"But it's not just the youngsters," he added. "It's the senior guys that are still learning as well. Broady, yesterday and this morning, was finding different deliveries and being open-minded enough to not just run and bowl seam-up, but legcutters and cross-seam balls, and trying different things. At his age, to still now be finding ways to take wickets on flat ones, is really impressive."
One of the more memorable off-field moments of the Test came when the cameras panned to Root in the dressing room when Pope, on 74, was reprieved via DRS after an on-field lbw. The captain's desire to see his young player push on to his maiden hundred was tangible, and Root admitted it was an important achievement for the team that he went on to do so.
"I think everyone's been in that position where you desperately want something," he said. "You could see how he's a wonderful talent, you know he's got such a brilliant game on him, and when you see someone with that ability, once they believe it themselves then I suppose the sky's the limit for them.
"You don't want to get to that position where other players have been, with five, six, seven fifties, and the feeling that it's never going to come. But for Ollie to do that this week was a massive marker for himself and for Test cricket in general really, seeing a very talented young player show that he's ready for this. He wants to be very hungry for runs and make it count when he gets in."
Bess's achievement was, in its own way, even more remarkable, given that he hadn't been part of England's original squad, as well as his lack of consistent opportunities at county level since making his Test debut against Pakistan in 2018. He claimed each of the first five wickets to fall in South Africa's first innings - a remarkable feat for any bowler let alone an offspinner - before adding Anrich Nortje on the final morning for match figures of 6 for 87.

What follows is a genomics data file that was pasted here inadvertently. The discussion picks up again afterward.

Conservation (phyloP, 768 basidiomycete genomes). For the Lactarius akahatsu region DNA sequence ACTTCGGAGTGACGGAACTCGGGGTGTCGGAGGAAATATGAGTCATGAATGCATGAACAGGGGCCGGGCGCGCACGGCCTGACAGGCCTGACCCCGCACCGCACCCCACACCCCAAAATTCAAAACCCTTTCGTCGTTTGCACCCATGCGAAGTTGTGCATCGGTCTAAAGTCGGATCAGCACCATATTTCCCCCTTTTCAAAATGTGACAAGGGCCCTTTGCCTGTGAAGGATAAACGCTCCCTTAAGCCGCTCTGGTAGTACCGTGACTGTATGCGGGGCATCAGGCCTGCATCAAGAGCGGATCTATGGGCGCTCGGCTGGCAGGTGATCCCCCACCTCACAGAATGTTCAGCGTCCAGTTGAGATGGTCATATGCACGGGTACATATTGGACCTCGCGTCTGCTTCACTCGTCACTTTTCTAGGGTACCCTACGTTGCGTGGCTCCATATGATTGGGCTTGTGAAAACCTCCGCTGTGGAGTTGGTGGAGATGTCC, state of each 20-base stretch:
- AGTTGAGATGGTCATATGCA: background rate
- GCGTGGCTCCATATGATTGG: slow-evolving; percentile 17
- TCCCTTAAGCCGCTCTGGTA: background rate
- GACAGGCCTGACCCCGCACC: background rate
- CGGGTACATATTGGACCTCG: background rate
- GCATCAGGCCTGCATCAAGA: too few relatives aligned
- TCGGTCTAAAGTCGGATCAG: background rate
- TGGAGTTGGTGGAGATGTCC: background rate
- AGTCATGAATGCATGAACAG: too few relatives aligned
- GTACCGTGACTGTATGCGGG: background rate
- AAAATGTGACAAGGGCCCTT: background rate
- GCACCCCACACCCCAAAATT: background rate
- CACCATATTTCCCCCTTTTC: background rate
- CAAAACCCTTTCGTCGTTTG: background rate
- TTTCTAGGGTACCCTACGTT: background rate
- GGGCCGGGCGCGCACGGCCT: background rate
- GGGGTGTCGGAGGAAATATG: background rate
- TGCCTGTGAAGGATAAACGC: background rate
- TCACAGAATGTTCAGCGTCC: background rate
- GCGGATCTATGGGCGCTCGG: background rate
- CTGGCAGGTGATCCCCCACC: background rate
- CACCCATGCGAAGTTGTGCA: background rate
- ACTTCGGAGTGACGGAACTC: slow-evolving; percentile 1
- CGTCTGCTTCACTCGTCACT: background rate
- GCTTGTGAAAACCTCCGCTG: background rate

"He's had a remarkable journey but he works incredibly hard at his game," said Root. "He's gone and played on loan [from Somerset to Yorkshire] at different times to make sure he's getting the cricket that he needs, and he probably could do with more if we're being brutally honest, as could a lot of spinners around in the English game. But he's been given an opportunity to go away and work at his game with guys like [Rangana] Herath, and he's come back with a lot of different deliveries that he didn't have last time he played for England.
"He's come back into this team, worked very well with Jeetan [Patel, spin-bowling coach], and he thinks very well about the game. He's very smart for a youngster."
Looking ahead to the Wanderers on Friday, Root admitted it was hard to say whether Archer would be fit after missing the third Test with an elbow injury, but said that the squad was fully focused on finishing the job they have started, and signing off from the Test series on a high.
"It'd be a great achievement for this group of players [to win the series] and I think more than anything it would be a massive step in the right direction," he said. "I think we're nowhere near the finished article, we're very aware that we've got a lot of learning to do, but we've got a lot of youngsters that are willing to do that. And we've just got to keep looking to get better."
Andrew Miller is UK editor of ESPNcricinfo. He tweets at @miller_cricket